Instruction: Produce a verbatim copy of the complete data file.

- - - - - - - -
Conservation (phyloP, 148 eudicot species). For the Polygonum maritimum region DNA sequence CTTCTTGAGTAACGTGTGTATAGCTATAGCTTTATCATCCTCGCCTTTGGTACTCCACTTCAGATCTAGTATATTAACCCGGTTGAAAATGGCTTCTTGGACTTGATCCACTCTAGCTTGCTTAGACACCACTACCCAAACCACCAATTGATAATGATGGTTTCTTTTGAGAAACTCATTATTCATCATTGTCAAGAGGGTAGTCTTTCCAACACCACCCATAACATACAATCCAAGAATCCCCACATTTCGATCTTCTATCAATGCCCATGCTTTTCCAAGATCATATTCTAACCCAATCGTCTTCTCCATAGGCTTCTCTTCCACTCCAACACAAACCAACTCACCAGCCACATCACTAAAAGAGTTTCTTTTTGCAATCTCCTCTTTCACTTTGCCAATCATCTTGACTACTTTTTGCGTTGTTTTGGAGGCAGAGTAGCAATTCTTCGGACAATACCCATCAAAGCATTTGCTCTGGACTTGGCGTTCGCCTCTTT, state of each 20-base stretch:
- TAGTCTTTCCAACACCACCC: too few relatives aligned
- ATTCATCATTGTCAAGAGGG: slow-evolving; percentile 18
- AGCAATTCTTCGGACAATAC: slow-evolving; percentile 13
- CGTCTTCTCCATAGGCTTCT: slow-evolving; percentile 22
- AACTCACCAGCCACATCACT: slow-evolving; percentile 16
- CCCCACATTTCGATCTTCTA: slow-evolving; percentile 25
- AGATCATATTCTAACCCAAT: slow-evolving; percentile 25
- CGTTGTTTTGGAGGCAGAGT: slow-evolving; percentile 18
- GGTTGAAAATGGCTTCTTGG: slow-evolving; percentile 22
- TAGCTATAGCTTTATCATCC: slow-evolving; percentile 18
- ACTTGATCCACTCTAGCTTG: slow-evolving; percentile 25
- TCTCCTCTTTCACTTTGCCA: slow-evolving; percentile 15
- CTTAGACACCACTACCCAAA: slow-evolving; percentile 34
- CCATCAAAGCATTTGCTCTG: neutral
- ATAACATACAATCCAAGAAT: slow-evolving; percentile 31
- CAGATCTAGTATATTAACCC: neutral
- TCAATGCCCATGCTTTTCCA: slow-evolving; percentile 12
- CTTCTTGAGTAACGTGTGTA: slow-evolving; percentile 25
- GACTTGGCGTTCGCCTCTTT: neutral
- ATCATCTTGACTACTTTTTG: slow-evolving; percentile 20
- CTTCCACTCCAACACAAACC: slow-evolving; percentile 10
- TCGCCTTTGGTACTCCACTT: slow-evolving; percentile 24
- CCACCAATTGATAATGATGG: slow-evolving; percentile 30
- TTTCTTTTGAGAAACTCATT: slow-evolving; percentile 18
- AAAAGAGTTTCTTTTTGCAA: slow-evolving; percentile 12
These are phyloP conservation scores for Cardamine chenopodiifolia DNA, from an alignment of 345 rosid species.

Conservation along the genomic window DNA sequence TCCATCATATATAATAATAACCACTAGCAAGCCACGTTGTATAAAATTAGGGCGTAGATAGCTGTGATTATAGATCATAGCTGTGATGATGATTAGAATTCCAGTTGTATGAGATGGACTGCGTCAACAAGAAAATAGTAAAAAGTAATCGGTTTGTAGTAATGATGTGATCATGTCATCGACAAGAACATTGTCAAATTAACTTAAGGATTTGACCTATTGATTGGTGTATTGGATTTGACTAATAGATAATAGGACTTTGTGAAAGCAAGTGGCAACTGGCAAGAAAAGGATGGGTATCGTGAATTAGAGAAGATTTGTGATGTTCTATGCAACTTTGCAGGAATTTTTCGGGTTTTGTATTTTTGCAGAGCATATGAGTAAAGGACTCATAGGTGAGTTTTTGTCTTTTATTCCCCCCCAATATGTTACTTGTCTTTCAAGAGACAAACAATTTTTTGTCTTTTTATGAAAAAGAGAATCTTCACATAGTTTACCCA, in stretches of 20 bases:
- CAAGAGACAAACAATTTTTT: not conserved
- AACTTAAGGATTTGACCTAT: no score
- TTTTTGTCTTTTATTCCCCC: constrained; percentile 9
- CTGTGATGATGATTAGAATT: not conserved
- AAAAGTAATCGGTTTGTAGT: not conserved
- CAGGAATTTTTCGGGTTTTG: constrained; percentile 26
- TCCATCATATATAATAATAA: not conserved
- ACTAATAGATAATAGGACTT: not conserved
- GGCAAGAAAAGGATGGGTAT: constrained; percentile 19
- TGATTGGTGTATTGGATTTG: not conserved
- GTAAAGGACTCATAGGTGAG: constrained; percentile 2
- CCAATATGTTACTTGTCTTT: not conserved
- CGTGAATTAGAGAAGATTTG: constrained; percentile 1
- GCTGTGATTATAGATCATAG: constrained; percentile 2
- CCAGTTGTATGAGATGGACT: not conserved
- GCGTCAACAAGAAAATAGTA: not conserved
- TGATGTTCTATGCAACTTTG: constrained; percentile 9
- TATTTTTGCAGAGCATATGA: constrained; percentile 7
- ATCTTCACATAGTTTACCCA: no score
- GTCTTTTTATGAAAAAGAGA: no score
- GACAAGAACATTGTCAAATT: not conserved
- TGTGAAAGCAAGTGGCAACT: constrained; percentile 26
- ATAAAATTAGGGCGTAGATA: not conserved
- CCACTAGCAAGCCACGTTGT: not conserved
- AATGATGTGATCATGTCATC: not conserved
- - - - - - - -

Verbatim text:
Conservation (phyloP, 148 eudicot species). For the Polygonum maritimum region DNA sequence CTTCTTGAGTAACGTGTGTATAGCTATAGCTTTATCATCCTCGCCTTTGGTACTCCACTTCAGATCTAGTATATTAACCCGGTTGAAAATGGCTTCTTGGACTTGATCCACTCTAGCTTGCTTAGACACCACTACCCAAACCACCAATTGATAATGATGGTTTCTTTTGAGAAACTCATTATTCATCATTGTCAAGAGGGTAGTCTTTCCAACACCACCCATAACATACAATCCAAGAATCCCCACATTTCGATCTTCTATCAATGCCCATGCTTTTCCAAGATCATATTCTAACCCAATCGTCTTCTCCATAGGCTTCTCTTCCACTCCAACACAAACCAACTCACCAGCCACATCACTAAAAGAGTTTCTTTTTGCAATCTCCTCTTTCACTTTGCCAATCATCTTGACTACTTTTTGCGTTGTTTTGGAGGCAGAGTAGCAATTCTTCGGACAATACCCATCAAAGCATTTGCTCTGGACTTGGCGTTCGCCTCTTT, state of each 20-base stretch:
- TAGTCTTTCCAACACCACCC: too few relatives aligned
- ATTCATCATTGTCAAGAGGG: slow-evolving; percentile 18
- AGCAATTCTTCGGACAATAC: slow-evolving; percentile 13
- CGTCTTCTCCATAGGCTTCT: slow-evolving; percentile 22
- AACTCACCAGCCACATCACT: slow-evolving; percentile 16
- CCCCACATTTCGATCTTCTA: slow-evolving; percentile 25
- AGATCATATTCTAACCCAAT: slow-evolving; percentile 25
- CGTTGTTTTGGAGGCAGAGT: slow-evolving; percentile 18
- GGTTGAAAATGGCTTCTTGG: slow-evolving; percentile 22
- TAGCTATAGCTTTATCATCC: slow-evolving; percentile 18
- ACTTGATCCACTCTAGCTTG: slow-evolving; percentile 25
- TCTCCTCTTTCACTTTGCCA: slow-evolving; percentile 15
- CTTAGACACCACTACCCAAA: slow-evolving; percentile 34
- CCATCAAAGCATTTGCTCTG: neutral
- ATAACATACAATCCAAGAAT: slow-evolving; percentile 31
- CAGATCTAGTATATTAACCC: neutral
- TCAATGCCCATGCTTTTCCA: slow-evolving; percentile 12
- CTTCTTGAGTAACGTGTGTA: slow-evolving; percentile 25
- GACTTGGCGTTCGCCTCTTT: neutral
- ATCATCTTGACTACTTTTTG: slow-evolving; percentile 20
- CTTCCACTCCAACACAAACC: slow-evolving; percentile 10
- TCGCCTTTGGTACTCCACTT: slow-evolving; percentile 24
- CCACCAATTGATAATGATGG: slow-evolving; percentile 30
- TTTCTTTTGAGAAACTCATT: slow-evolving; percentile 18
- AAAAGAGTTTCTTTTTGCAA: slow-evolving; percentile 12
These are phyloP conservation scores for Cardamine chenopodiifolia DNA, from an alignment of 345 rosid species.

Conservation along the genomic window DNA sequence TCCATCATATATAATAATAACCACTAGCAAGCCACGTTGTATAAAATTAGGGCGTAGATAGCTGTGATTATAGATCATAGCTGTGATGATGATTAGAATTCCAGTTGTATGAGATGGACTGCGTCAACAAGAAAATAGTAAAAAGTAATCGGTTTGTAGTAATGATGTGATCATGTCATCGACAAGAACATTGTCAAATTAACTTAAGGATTTGACCTATTGATTGGTGTATTGGATTTGACTAATAGATAATAGGACTTTGTGAAAGCAAGTGGCAACTGGCAAGAAAAGGATGGGTATCGTGAATTAGAGAAGATTTGTGATGTTCTATGCAACTTTGCAGGAATTTTTCGGGTTTTGTATTTTTGCAGAGCATATGAGTAAAGGACTCATAGGTGAGTTTTTGTCTTTTATTCCCCCCCAATATGTTACTTGTCTTTCAAGAGACAAACAATTTTTTGTCTTTTTATGAAAAAGAGAATCTTCACATAGTTTACCCA, in stretches of 20 bases:
- CAAGAGACAAACAATTTTTT: not conserved
- AACTTAAGGATTTGACCTAT: no score
- TTTTTGTCTTTTATTCCCCC: constrained; percentile 9
- CTGTGATGATGATTAGAATT: not conserved
- AAAAGTAATCGGTTTGTAGT: not conserved
- CAGGAATTTTTCGGGTTTTG: constrained; percentile 26
- TCCATCATATATAATAATAA: not conserved
- ACTAATAGATAATAGGACTT: not conserved
- GGCAAGAAAAGGATGGGTAT: constrained; percentile 19
- TGATTGGTGTATTGGATTTG: not conserved
- GTAAAGGACTCATAGGTGAG: constrained; percentile 2
- CCAATATGTTACTTGTCTTT: not conserved
- CGTGAATTAGAGAAGATTTG: constrained; percentile 1
- GCTGTGATTATAGATCATAG: constrained; percentile 2
- CCAGTTGTATGAGATGGACT: not conserved
- GCGTCAACAAGAAAATAGTA: not conserved
- TGATGTTCTATGCAACTTTG: constrained; percentile 9
- TATTTTTGCAGAGCATATGA: constrained; percentile 7
- ATCTTCACATAGTTTACCCA: no score
- GTCTTTTTATGAAAAAGAGA: no score
- GACAAGAACATTGTCAAATT: not conserved
- TGTGAAAGCAAGTGGCAACT: constrained; percentile 26
- ATAAAATTAGGGCGTAGATA: not conserved
- CCACTAGCAAGCCACGTTGT: not conserved
- AATGATGTGATCATGTCATC: not conserved